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This is my go-to recipe for making our weekly bread. It provides consistent, crusty results, uses only three (ish) ingredients, and takes about 40 minutes of active time. It’s also 100 percent whole-wheat/whole grain, which is the rule for bread in our house. Don’t be put off by the 7 hours of time required — most of that is passive time while you wait for your bread to rise.
• 5-8 oz of sourdough starter (see note below if you don’t have a starter culture yet)
• 1.5 teaspoons sea salt
• 11 oz filtered water (plus more water for kneading)
• 3-3.5 cups of whole-wheat flour
• Oil for greasing bread pan
Time required: About 40 minutes active, 6 hours passive
Yield: One loaf of delicious, crusty whole-wheat bread
Note: If you think you need to order a starter from the Internet, boil a potato, or use commercial yeast to get a solid sourdough starter, think again! It’s possible to capture the wild yeast from the very air inside your home and coach it into a dependable starter culture. All you need is filtered water, whole-wheat flour, and some time. Of course, if you have a starter already, you’re all set.
1. In a large bowl, measure out the sourdough starter and mix with the 11 ounces of filtered water. Fiv ounces can work if that’s what you’ve got, but I usually use around 8 ounces of starter. With a clean hand, mix until blended.
2. Add 1.5 teaspoons of salt and 3 cups of the whole-wheat flour, mixing with your hand. If the dough seems really soft (usually if it is a hot, humid day) add the extra half-cup of flour. The dough should look pretty dry and seem like its barely holding together.
3. Pour some extra filtered water in a small bowl and roll up your sleeves. Rather than using flour to knead, you’re going to use water. This crucial step will hydrate the whole-wheat flour and develop gluten strands, both keys to delicious whole-wheat bread. A dough-hook might be too rough on this dough, so I really recommend getting your hands dirty!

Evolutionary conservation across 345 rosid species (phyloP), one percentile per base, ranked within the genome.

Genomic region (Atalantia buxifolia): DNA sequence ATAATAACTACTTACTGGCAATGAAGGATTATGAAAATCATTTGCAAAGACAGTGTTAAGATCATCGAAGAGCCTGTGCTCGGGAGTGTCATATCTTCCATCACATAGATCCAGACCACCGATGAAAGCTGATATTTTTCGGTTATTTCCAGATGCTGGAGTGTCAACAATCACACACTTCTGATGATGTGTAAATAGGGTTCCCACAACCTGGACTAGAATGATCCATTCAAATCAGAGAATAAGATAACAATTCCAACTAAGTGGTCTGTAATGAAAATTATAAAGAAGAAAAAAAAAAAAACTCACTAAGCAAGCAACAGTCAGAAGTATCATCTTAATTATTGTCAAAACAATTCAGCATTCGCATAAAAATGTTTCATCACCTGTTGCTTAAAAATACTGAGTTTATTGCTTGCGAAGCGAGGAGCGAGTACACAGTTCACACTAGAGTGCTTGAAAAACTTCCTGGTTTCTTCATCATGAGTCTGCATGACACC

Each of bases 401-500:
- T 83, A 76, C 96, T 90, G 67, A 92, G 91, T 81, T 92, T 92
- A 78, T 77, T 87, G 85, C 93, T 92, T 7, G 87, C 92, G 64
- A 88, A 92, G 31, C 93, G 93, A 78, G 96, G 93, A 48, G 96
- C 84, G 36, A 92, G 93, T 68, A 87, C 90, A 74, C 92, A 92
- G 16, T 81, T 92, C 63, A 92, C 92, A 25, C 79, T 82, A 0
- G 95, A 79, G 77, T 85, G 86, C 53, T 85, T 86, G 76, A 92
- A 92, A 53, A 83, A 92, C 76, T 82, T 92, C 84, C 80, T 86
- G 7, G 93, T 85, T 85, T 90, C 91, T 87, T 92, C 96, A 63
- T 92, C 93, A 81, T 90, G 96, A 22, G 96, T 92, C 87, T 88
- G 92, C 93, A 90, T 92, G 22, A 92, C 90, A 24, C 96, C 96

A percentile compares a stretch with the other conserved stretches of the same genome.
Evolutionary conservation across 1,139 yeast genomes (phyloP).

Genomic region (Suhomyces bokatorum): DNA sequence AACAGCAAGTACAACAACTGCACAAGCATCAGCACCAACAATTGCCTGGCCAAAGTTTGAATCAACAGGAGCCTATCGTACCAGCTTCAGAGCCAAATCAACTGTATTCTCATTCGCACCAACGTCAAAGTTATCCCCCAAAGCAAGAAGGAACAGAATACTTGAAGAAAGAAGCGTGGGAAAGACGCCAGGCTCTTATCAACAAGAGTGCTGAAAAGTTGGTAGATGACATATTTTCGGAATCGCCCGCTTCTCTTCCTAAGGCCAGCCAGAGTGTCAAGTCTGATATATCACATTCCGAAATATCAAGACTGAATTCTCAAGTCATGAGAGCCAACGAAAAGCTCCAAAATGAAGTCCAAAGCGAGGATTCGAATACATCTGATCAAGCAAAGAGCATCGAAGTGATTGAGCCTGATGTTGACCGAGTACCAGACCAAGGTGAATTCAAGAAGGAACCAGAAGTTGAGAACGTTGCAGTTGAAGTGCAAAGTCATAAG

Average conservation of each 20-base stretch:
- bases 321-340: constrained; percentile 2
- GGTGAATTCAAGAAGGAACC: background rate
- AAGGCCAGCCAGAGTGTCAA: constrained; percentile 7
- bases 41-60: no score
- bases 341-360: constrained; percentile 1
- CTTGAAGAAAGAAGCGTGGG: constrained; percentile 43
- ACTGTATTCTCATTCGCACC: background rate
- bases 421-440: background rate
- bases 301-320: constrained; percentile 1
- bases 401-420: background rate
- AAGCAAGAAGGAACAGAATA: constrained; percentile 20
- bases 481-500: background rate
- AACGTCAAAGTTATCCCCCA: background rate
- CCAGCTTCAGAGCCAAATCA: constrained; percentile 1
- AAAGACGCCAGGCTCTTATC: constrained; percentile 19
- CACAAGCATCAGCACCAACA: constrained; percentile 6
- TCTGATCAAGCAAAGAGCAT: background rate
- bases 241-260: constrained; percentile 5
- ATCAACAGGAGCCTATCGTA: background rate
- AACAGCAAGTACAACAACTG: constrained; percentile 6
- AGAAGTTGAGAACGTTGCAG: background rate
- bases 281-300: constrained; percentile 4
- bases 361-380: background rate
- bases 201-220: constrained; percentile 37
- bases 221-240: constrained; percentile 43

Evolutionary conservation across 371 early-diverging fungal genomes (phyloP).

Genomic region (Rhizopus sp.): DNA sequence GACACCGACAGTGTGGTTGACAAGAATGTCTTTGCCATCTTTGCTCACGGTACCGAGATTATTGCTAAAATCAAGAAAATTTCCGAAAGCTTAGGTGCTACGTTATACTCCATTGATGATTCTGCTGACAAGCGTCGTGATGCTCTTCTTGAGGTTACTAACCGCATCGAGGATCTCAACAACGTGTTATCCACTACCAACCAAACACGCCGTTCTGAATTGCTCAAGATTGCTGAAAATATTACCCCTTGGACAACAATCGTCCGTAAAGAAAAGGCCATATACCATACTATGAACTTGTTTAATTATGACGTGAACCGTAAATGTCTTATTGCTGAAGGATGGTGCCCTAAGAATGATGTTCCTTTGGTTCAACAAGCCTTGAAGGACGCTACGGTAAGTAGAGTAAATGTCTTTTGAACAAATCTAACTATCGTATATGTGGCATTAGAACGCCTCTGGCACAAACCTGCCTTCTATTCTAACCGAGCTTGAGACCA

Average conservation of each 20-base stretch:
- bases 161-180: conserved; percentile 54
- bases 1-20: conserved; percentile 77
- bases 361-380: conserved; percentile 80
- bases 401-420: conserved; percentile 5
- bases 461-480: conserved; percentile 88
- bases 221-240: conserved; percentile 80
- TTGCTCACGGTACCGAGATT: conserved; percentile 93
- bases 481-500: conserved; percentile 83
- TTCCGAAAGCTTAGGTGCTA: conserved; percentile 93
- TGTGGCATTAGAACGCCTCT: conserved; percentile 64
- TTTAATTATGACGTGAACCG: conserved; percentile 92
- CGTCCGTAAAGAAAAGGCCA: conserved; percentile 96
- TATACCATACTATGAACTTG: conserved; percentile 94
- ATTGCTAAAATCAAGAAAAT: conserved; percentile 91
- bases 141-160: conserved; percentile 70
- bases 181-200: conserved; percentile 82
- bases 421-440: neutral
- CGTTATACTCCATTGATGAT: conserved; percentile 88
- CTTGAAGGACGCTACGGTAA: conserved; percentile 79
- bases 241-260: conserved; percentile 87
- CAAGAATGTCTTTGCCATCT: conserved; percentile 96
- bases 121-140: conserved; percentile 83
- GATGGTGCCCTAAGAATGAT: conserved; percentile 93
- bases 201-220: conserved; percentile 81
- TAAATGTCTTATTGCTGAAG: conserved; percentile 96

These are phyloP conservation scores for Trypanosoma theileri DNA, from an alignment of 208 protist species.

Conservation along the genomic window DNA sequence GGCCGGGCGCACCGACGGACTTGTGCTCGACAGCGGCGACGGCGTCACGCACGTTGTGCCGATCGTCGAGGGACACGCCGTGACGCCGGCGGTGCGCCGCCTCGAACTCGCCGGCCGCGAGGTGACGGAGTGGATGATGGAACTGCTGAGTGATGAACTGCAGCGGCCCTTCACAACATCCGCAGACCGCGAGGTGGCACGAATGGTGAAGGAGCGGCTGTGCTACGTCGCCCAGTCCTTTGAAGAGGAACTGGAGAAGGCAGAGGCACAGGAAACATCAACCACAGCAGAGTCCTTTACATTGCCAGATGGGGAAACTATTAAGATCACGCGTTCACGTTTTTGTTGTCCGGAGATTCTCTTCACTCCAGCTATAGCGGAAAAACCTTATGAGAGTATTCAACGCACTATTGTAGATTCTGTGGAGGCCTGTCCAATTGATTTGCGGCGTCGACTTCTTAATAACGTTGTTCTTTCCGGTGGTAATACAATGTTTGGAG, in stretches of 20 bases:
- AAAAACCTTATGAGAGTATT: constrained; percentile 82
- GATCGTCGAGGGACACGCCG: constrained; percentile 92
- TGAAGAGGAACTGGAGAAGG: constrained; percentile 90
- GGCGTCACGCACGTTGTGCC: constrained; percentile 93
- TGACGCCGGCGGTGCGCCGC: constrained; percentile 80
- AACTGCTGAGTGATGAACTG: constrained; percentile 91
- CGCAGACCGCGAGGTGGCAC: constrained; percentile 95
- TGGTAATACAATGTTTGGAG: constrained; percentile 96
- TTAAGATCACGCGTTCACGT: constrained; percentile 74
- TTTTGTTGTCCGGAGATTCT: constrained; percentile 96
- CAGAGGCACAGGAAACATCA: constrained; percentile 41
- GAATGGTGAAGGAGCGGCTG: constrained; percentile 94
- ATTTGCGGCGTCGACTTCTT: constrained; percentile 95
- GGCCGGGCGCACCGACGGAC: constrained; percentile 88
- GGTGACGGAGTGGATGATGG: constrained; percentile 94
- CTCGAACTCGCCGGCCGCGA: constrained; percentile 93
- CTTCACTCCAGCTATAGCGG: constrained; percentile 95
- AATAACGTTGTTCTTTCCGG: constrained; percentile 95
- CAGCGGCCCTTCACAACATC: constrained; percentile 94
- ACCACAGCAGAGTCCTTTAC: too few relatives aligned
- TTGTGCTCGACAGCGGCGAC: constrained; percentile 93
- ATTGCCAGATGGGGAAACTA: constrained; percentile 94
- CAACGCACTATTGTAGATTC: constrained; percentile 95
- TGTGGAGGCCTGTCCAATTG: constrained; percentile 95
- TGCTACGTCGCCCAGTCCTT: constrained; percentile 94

4. Dipping a hand in the water, start kneading the dough in the bowl. Re-dip your hand as often as seems necessary to pick up all the dry flour in the bowl. After 5 minutes, the dough should be combined and make a rather firm, grainy-looking ball. Cover with a towel and let sit for 5 minutes.
5. Wet your hands again and knead the dough for another 5 minutes. The dough should start smoothing out. Cover with the towel and let sit for another 5 minutes.
6. Wet your hands again and knead the dough for 5 more minutes (last time, I promise!). The dough should now be more pliable and smooth. Cover and allow to rise in a warm place for 3 hours. Go do something fun in the meantime.
7. After 3 hours, turn out the dough onto a lightly floured surface. Flatten it into a rectangular shape, and then fold each end of the rectangle toward the middle, like an informational pamphlet. At the narrow end of the rectangle that results, slowly and carefully roll up the dough, pressing it together as you go. Place this roll into a greased bread pan, seam side down. Cover with a lightweight towel, then allow to rise in a warm place for 3 more hours.
8. After this second rise, use a serrated knife to cut some slashes in the top of the risen loaf. This will allow the bread to expand evenly while baking. Preheat the oven to 475 degrees Fahrenheit. Fill an oven-proof container with water (at least 2 cups) and put in the bottom of the oven to create steam (this is what will create your nice crispy crust). NOTE: Keep a careful eye on this water container. If it runs out of water during the baking process, it can shatter or warp.
9. Bake your loaf for 15 minutes at 475 degrees Fahrenheit. Then, reduce the heat to 425 degrees and bake another 20 minutes. Finally, take the loaf out of the pan and bake directly on the rack for 5 last minutes to ensure evenly-baked crust.
10. Now, at this point, I’m supposed to tell you to remove the loaf, allow it to cool completely, and then slice. I’m supposed to tell you something about it finishing its internal steaming process. This is what a responsible breadsmith does. But by this point, I’ve been smelling bread for more than 6 hours and I’m not feeling like a responsible breadsmith. No one will judge you if you gingerly slice the searing hot loaf, spread butter and preserves on it immediately and enjoy the fruits of your labor! It will only be hot and crusty like this once, so don’t waste the opportunity.
11. Once it is cool, you can wrap or bag the bread and keep it in a cool, dark place. It will keep for about 3-4 days (if it lasts that long), but because there are no preservatives, it will mold faster than store-bought bread.
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